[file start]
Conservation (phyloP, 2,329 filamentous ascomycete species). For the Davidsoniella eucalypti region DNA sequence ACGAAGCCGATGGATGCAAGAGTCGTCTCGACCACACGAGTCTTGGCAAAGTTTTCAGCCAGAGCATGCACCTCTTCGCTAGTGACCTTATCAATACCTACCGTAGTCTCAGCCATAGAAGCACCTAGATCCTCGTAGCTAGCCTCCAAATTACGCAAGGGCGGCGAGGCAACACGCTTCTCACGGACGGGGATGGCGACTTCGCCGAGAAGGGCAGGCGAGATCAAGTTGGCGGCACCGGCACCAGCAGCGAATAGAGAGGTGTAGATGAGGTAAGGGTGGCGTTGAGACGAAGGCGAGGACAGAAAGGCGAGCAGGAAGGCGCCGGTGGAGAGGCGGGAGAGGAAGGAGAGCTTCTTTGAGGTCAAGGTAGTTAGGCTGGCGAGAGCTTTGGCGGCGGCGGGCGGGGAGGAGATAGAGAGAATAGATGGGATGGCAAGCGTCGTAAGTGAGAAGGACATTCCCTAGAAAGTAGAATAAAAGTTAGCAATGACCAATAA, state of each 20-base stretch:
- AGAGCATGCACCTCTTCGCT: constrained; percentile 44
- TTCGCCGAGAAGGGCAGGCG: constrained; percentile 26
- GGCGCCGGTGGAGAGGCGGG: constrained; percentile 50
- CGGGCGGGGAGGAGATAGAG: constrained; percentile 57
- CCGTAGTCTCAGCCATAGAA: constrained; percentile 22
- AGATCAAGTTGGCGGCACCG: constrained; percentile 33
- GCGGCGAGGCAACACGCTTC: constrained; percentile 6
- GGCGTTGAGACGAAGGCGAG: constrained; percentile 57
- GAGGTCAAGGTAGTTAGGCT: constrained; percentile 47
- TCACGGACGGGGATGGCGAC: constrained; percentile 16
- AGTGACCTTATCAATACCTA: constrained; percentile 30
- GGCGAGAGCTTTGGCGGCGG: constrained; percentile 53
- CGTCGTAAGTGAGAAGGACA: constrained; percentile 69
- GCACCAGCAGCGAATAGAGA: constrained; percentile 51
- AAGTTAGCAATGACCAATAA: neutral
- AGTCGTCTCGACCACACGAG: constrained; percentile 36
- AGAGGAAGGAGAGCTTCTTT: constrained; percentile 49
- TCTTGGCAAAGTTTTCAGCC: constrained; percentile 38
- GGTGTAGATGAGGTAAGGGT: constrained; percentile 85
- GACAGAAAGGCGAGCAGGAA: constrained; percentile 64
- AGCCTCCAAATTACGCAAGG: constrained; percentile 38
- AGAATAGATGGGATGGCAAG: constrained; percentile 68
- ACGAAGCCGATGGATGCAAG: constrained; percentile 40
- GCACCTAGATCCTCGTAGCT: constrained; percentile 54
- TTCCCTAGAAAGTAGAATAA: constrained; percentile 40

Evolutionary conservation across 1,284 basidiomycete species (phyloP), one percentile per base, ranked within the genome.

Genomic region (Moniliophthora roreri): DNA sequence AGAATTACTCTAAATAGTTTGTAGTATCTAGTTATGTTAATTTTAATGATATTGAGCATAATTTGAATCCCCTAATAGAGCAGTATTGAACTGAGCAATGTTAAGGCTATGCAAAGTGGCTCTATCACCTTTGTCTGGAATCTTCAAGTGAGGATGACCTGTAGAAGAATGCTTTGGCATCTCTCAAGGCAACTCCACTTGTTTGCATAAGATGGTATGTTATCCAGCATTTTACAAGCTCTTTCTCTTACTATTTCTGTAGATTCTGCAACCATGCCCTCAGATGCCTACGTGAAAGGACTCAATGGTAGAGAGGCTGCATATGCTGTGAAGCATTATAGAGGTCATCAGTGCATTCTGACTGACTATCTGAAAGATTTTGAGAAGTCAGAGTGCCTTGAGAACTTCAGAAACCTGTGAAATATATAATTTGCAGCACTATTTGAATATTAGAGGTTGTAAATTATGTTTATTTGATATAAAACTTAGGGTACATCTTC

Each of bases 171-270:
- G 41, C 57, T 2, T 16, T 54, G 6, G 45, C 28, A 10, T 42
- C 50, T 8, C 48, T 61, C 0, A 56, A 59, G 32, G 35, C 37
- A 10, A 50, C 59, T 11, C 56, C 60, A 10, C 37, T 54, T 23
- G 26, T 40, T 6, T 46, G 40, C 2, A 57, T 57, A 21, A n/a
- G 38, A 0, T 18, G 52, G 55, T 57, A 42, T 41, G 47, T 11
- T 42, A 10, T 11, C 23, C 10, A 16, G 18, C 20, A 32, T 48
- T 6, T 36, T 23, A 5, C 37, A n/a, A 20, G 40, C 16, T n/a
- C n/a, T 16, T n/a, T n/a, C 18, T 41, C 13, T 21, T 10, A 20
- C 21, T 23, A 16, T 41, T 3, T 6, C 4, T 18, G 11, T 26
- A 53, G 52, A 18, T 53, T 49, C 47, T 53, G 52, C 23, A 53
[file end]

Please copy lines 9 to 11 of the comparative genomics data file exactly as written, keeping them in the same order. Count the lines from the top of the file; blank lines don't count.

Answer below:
- GGCGTTGAGACGAAGGCGAG: constrained; percentile 57
- GAGGTCAAGGTAGTTAGGCT: constrained; percentile 47
- TCACGGACGGGGATGGCGAC: constrained; percentile 16